It’s hard to believe that Menjadi is almost one already! It’s been an amazing year watching her grow.
Primates, like many of our larger mammals, need enrichment every day. In a Zoo setting, orangutans do not have to stay on the lookout for predators, or spend the day searching for food. A large part of our job is to make sure they have an enriching and stimulating environment. But orangutans are very strong, which means they need very strong enrichment toys. Some of these items can cost upwards of $1000!! For Menjadi’s birthday, we are asking for donations that will be used to purchase some of these larger items. 100% of the donations made through this link will go directly towards purchasing animal enrichment.
What a year it’s been!
Orangutans are one of the five types of great ape, along with chimpanzees, gorillas, bonobos, and humans. Orangutans are the least-studied and most unique, of the great apes.
How we’re helping.
Almost half of the wild Bornean Orangutan population lives in forest areas earmarked for conversion to agriculture uses. With the current scale of habitat exploitation, only a small percentage of current habitat will remain undisturbed by 2030. Henry Vilas Zoo Executive Director Ronda Schwetz serves as the Co-Chair of the Associations of Zoos & Aquariums (AZA) Orangutan Saving Animals from Extinction (SAFE) program and is a steering committee member of the Orangutan Species Survival Plan. To date, Orangutan SAFE has 16 partners in other AZA zoos and together have donated over $135,000 to orangutan conservation efforts in both Borneo and Sumatra since 2020.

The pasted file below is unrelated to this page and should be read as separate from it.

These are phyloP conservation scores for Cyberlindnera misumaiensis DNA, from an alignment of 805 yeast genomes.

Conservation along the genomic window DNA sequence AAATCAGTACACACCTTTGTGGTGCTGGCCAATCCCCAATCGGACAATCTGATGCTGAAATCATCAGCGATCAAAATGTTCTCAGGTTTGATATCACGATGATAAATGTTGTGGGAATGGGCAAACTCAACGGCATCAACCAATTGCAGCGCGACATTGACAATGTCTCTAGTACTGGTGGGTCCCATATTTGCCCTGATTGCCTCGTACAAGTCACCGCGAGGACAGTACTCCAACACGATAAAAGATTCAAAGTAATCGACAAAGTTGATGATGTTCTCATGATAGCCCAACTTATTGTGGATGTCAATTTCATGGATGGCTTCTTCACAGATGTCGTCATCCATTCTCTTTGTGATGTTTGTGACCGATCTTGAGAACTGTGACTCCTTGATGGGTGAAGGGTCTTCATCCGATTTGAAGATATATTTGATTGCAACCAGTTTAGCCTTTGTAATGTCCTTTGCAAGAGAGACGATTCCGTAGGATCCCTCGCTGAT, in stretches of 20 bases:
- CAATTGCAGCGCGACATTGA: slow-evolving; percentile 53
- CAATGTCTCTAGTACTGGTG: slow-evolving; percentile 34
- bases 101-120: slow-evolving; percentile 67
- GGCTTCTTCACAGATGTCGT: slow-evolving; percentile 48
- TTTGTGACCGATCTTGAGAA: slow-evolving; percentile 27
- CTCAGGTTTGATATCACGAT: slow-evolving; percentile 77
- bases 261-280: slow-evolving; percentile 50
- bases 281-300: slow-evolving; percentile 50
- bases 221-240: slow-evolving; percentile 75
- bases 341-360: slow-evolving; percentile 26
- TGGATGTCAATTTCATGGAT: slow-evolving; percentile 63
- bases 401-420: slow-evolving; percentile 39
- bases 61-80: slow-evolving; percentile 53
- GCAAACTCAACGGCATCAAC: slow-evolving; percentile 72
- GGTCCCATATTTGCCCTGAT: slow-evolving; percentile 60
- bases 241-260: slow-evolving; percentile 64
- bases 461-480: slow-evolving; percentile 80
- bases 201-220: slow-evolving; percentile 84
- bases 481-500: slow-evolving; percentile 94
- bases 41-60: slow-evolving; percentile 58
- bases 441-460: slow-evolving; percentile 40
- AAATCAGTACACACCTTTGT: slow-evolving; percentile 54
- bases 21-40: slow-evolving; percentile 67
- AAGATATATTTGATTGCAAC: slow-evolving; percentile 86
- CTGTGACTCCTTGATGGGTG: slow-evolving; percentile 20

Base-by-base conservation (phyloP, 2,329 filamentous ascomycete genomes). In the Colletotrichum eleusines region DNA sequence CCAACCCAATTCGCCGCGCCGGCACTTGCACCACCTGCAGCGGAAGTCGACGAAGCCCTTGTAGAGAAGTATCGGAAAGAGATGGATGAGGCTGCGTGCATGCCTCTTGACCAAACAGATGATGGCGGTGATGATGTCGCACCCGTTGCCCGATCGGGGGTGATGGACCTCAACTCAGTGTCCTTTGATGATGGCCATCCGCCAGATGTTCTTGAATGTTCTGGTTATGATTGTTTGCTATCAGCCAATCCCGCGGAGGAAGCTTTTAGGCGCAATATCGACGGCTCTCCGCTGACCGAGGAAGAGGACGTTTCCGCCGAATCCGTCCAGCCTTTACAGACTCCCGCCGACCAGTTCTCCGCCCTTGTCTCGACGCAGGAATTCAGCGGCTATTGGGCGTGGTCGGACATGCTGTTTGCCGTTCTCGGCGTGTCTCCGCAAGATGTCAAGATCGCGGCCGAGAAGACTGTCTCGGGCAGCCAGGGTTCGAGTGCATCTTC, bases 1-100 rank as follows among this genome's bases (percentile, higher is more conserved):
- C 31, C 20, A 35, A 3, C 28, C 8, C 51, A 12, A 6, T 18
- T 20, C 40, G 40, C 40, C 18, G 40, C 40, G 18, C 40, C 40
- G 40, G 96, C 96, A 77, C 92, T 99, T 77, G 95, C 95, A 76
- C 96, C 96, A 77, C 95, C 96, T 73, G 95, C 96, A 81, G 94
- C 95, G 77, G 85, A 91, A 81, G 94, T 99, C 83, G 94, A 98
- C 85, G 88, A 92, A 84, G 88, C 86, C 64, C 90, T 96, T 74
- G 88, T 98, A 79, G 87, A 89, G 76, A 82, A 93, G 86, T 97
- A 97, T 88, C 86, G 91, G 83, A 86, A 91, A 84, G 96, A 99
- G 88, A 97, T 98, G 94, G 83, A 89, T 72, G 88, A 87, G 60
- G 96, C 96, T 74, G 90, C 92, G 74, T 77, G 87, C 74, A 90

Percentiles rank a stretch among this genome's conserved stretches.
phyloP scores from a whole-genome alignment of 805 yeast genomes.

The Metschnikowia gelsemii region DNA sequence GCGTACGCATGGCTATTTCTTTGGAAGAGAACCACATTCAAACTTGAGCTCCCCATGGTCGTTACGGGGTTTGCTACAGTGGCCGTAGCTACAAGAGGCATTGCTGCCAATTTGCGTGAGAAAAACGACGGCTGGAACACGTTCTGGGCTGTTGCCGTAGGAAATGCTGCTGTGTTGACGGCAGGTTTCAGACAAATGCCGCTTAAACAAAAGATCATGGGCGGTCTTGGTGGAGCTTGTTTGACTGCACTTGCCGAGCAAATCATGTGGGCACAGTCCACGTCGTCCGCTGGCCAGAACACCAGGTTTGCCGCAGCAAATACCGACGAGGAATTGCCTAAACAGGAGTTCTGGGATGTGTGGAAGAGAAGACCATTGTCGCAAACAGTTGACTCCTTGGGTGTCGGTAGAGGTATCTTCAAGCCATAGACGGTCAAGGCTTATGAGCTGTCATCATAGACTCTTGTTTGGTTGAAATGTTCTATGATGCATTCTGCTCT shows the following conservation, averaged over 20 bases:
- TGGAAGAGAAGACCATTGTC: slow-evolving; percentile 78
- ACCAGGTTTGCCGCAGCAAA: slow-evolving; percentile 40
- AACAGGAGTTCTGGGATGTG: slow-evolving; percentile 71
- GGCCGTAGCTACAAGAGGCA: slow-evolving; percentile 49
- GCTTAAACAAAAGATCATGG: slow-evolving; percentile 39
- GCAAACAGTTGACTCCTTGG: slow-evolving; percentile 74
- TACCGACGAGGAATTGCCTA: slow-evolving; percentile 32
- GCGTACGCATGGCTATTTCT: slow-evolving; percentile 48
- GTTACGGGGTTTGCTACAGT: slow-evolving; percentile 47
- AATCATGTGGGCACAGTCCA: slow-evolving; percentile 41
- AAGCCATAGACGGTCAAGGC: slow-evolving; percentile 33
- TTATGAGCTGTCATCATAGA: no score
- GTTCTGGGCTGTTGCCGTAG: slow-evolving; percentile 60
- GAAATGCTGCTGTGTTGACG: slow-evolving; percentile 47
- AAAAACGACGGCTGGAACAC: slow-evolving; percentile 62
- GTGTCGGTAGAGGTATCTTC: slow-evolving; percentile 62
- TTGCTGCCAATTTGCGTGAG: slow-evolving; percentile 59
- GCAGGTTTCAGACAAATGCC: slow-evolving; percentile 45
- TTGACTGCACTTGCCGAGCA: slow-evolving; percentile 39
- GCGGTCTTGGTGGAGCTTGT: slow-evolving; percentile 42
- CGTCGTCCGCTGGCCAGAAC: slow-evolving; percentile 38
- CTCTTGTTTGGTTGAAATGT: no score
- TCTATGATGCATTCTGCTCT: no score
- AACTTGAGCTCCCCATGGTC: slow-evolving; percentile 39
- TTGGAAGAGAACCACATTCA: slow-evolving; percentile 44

It’s a tricky word!
It’s “Orangutan” not “orang”!
The use of the word “orang” in place of “orangutan” has become so widespread that it even shows up in some dictionaries as an alternative but not only is it linguistically wrong, it’s culturally insensitive and runs in defiance of Islamic beliefs common throughout most of the area where orangutans live.
Orangutan does translate as “person of the forest,” with orang meaning “person” and (h)utan meaning “forest.” But the word orang by itself is also a classifier in the native language. Chopping the word orangutan in half does not result in two halves that necessarily mean what they meant when they were together in one-word harmony.